Gasoline thefts are on the rise. In fact, along I-10 it's a drive-off dilemma.
These days Tawanna Aikens is keeping a close eye on customers at the pump. She says with gas prices steadily climbing folks have been driving off without paying, forcing managers to take action.
"We need two cashiers live on the weekend and summer time to help keep up with gas. Like, one can stand and watch while the other one take the money and vice-versa," says Aikens.
Stations located near the interstate are the hardest hit. The gas stations work on an honor system, hoping when you pump you'll pay in the store.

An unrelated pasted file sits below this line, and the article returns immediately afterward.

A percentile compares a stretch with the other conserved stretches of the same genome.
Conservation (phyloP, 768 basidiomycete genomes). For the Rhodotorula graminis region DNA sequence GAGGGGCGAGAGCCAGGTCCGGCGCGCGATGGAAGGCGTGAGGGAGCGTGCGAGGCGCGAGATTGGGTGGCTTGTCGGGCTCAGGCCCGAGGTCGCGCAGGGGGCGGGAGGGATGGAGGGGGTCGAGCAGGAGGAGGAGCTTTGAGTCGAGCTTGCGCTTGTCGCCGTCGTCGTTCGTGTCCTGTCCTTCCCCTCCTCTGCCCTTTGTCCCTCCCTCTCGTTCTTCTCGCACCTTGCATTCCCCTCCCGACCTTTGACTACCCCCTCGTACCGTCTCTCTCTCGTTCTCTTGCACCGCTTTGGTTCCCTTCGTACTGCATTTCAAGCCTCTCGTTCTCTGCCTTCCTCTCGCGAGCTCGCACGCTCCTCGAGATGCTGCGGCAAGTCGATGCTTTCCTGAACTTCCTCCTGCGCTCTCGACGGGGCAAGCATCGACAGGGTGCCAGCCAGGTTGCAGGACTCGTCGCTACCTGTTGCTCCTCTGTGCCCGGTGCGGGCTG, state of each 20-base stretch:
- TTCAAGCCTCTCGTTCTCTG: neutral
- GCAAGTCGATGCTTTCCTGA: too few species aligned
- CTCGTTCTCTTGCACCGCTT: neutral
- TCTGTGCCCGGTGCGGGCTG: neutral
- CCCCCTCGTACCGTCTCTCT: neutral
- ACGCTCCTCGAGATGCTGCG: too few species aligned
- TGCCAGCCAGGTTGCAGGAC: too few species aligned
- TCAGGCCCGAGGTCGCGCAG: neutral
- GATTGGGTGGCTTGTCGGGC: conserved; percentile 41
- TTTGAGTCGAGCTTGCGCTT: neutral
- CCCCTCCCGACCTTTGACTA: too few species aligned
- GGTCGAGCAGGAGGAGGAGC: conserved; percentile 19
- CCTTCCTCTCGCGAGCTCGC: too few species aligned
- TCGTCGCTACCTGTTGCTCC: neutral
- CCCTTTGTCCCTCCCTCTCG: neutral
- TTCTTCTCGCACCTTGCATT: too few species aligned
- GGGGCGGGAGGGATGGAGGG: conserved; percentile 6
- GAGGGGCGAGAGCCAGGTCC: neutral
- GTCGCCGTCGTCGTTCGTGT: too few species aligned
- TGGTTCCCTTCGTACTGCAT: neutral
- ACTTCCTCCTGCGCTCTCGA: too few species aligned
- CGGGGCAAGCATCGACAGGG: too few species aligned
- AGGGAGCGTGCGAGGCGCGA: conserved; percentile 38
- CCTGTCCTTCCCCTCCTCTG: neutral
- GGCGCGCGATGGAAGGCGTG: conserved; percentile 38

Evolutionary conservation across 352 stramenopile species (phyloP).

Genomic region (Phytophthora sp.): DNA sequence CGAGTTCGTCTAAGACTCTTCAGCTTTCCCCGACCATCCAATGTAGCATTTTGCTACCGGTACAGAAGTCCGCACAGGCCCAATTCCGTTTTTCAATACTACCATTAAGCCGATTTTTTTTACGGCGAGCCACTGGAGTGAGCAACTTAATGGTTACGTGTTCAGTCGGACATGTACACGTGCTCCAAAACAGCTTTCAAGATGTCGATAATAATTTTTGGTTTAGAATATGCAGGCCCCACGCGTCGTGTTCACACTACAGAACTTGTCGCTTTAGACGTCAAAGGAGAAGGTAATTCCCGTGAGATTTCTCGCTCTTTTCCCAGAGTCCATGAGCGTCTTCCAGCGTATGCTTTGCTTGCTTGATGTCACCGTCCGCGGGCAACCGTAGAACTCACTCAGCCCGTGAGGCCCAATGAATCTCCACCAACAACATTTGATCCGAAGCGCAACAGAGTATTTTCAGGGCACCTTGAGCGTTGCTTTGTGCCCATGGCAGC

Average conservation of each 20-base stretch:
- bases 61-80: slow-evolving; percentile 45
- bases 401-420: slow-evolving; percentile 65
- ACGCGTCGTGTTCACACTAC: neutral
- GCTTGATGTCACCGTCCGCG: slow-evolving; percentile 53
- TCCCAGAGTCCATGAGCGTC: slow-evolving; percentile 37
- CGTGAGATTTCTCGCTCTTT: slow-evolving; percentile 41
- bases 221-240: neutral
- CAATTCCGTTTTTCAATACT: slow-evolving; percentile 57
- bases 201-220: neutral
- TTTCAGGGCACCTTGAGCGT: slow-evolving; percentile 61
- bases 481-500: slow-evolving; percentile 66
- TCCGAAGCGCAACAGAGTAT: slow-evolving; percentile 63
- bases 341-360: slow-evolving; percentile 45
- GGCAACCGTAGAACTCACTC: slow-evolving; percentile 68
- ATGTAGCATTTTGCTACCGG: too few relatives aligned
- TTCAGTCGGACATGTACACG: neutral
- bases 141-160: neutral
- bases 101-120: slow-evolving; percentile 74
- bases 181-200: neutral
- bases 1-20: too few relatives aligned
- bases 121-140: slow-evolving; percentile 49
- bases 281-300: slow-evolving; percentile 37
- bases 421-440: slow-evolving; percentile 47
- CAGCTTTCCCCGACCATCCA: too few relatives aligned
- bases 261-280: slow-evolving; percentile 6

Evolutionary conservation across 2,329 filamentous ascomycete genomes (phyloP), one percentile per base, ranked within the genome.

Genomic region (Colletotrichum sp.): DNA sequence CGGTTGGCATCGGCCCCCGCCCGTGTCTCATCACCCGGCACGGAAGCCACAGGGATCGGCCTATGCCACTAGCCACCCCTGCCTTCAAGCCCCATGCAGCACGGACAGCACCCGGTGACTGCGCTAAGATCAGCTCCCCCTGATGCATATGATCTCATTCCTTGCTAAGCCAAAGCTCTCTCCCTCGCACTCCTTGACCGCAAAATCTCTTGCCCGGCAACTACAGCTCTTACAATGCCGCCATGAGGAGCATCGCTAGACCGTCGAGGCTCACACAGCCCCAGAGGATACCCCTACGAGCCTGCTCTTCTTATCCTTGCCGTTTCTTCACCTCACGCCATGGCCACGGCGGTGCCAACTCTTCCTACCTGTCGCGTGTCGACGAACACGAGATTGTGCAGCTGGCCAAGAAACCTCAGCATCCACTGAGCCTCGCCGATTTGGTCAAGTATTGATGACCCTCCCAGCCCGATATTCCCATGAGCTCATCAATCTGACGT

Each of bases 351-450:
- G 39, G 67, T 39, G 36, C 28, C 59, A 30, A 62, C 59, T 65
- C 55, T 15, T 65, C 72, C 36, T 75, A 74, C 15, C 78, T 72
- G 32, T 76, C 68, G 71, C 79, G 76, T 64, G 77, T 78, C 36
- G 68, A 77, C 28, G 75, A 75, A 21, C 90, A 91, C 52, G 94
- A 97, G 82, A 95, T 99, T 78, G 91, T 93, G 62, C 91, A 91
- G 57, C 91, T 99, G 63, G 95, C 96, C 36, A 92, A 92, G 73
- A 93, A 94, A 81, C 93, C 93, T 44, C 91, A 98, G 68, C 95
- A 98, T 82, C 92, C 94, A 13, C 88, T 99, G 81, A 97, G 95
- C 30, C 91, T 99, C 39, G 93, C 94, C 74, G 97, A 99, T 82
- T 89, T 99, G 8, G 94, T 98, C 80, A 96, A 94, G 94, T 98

Sheriff Pete Bucher with the Madison County Sheriff's Office, says, "What we found out is that when people are done getting their fuel they just lay the pump down rather than shutting it off, which will activate the alarm so the attendant would know they're done, and by the time they realize the pump is on the ground the person is long gone."
Madison County deputies reported an average of 25 to 30 gas thefts a month. In February alone, the loss of revenue in gas skips in Madison County was more than $600 and is nearing $500 this month.
John Rice, a customer, says, "I think people who are stealing gas regardless of price is wrong, just because prices go up doesn't give people the right to steal anything.”
If caught, that person will be charged with petit theft and they could risk losing their drivers license. Georgia retailers say gas thefts have increased by as much as 300 percent during the past few months.